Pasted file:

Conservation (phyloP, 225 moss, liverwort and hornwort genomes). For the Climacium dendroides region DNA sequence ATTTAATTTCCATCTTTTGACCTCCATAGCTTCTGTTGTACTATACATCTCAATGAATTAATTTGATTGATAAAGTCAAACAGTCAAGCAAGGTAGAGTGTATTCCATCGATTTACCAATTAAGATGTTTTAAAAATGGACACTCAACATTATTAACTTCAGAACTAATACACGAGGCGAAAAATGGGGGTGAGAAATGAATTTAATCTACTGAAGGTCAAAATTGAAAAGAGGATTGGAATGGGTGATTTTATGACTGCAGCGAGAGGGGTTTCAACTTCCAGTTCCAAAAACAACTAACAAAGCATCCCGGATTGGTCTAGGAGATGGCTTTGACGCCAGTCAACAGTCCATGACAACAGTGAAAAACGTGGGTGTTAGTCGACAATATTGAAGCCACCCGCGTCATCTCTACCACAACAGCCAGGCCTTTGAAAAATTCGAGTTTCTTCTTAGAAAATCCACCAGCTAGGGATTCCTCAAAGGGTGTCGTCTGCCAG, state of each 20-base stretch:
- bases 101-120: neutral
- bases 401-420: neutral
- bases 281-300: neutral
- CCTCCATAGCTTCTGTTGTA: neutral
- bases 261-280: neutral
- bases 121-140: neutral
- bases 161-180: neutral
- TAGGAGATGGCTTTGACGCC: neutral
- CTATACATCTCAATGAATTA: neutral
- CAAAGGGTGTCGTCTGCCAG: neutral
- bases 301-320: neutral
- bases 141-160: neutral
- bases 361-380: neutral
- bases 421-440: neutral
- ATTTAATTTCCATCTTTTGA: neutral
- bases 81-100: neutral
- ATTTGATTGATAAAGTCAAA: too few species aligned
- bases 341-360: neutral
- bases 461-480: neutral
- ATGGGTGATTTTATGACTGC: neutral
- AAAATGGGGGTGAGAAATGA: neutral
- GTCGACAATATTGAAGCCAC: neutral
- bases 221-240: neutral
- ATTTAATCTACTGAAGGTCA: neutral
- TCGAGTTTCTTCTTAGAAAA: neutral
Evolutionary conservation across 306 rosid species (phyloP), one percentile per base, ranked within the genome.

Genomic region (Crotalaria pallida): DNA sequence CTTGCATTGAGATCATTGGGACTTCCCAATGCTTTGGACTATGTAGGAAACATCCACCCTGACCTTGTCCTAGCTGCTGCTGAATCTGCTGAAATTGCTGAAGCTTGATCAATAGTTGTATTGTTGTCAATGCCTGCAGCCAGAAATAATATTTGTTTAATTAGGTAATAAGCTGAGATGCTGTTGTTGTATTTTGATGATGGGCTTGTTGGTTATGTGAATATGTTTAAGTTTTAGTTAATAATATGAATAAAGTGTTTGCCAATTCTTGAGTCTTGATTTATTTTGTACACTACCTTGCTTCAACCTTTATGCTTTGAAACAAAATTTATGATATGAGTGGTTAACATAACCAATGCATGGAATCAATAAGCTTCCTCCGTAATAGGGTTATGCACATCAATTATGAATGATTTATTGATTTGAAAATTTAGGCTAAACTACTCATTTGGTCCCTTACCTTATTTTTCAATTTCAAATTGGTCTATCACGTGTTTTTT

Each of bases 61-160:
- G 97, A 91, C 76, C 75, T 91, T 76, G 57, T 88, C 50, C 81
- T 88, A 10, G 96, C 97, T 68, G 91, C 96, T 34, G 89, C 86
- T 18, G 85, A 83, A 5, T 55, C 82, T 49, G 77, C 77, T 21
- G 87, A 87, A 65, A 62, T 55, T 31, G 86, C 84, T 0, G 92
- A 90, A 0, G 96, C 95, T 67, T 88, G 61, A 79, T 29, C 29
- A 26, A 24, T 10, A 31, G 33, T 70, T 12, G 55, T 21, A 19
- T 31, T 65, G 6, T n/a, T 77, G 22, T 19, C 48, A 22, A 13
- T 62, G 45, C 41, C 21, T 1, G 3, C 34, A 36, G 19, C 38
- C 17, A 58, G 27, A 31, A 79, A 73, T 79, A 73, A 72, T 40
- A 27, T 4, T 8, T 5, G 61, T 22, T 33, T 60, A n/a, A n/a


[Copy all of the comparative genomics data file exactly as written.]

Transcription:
Conservation (phyloP, 225 moss, liverwort and hornwort genomes). For the Climacium dendroides region DNA sequence ATTTAATTTCCATCTTTTGACCTCCATAGCTTCTGTTGTACTATACATCTCAATGAATTAATTTGATTGATAAAGTCAAACAGTCAAGCAAGGTAGAGTGTATTCCATCGATTTACCAATTAAGATGTTTTAAAAATGGACACTCAACATTATTAACTTCAGAACTAATACACGAGGCGAAAAATGGGGGTGAGAAATGAATTTAATCTACTGAAGGTCAAAATTGAAAAGAGGATTGGAATGGGTGATTTTATGACTGCAGCGAGAGGGGTTTCAACTTCCAGTTCCAAAAACAACTAACAAAGCATCCCGGATTGGTCTAGGAGATGGCTTTGACGCCAGTCAACAGTCCATGACAACAGTGAAAAACGTGGGTGTTAGTCGACAATATTGAAGCCACCCGCGTCATCTCTACCACAACAGCCAGGCCTTTGAAAAATTCGAGTTTCTTCTTAGAAAATCCACCAGCTAGGGATTCCTCAAAGGGTGTCGTCTGCCAG, state of each 20-base stretch:
- bases 101-120: neutral
- bases 401-420: neutral
- bases 281-300: neutral
- CCTCCATAGCTTCTGTTGTA: neutral
- bases 261-280: neutral
- bases 121-140: neutral
- bases 161-180: neutral
- TAGGAGATGGCTTTGACGCC: neutral
- CTATACATCTCAATGAATTA: neutral
- CAAAGGGTGTCGTCTGCCAG: neutral
- bases 301-320: neutral
- bases 141-160: neutral
- bases 361-380: neutral
- bases 421-440: neutral
- ATTTAATTTCCATCTTTTGA: neutral
- bases 81-100: neutral
- ATTTGATTGATAAAGTCAAA: too few species aligned
- bases 341-360: neutral
- bases 461-480: neutral
- ATGGGTGATTTTATGACTGC: neutral
- AAAATGGGGGTGAGAAATGA: neutral
- GTCGACAATATTGAAGCCAC: neutral
- bases 221-240: neutral
- ATTTAATCTACTGAAGGTCA: neutral
- TCGAGTTTCTTCTTAGAAAA: neutral
Evolutionary conservation across 306 rosid species (phyloP), one percentile per base, ranked within the genome.

Genomic region (Crotalaria pallida): DNA sequence CTTGCATTGAGATCATTGGGACTTCCCAATGCTTTGGACTATGTAGGAAACATCCACCCTGACCTTGTCCTAGCTGCTGCTGAATCTGCTGAAATTGCTGAAGCTTGATCAATAGTTGTATTGTTGTCAATGCCTGCAGCCAGAAATAATATTTGTTTAATTAGGTAATAAGCTGAGATGCTGTTGTTGTATTTTGATGATGGGCTTGTTGGTTATGTGAATATGTTTAAGTTTTAGTTAATAATATGAATAAAGTGTTTGCCAATTCTTGAGTCTTGATTTATTTTGTACACTACCTTGCTTCAACCTTTATGCTTTGAAACAAAATTTATGATATGAGTGGTTAACATAACCAATGCATGGAATCAATAAGCTTCCTCCGTAATAGGGTTATGCACATCAATTATGAATGATTTATTGATTTGAAAATTTAGGCTAAACTACTCATTTGGTCCCTTACCTTATTTTTCAATTTCAAATTGGTCTATCACGTGTTTTTT

Each of bases 61-160:
- G 97, A 91, C 76, C 75, T 91, T 76, G 57, T 88, C 50, C 81
- T 88, A 10, G 96, C 97, T 68, G 91, C 96, T 34, G 89, C 86
- T 18, G 85, A 83, A 5, T 55, C 82, T 49, G 77, C 77, T 21
- G 87, A 87, A 65, A 62, T 55, T 31, G 86, C 84, T 0, G 92
- A 90, A 0, G 96, C 95, T 67, T 88, G 61, A 79, T 29, C 29
- A 26, A 24, T 10, A 31, G 33, T 70, T 12, G 55, T 21, A 19
- T 31, T 65, G 6, T n/a, T 77, G 22, T 19, C 48, A 22, A 13
- T 62, G 45, C 41, C 21, T 1, G 3, C 34, A 36, G 19, C 38
- C 17, A 58, G 27, A 31, A 79, A 73, T 79, A 73, A 72, T 40
- A 27, T 4, T 8, T 5, G 61, T 22, T 33, T 60, A n/a, A n/a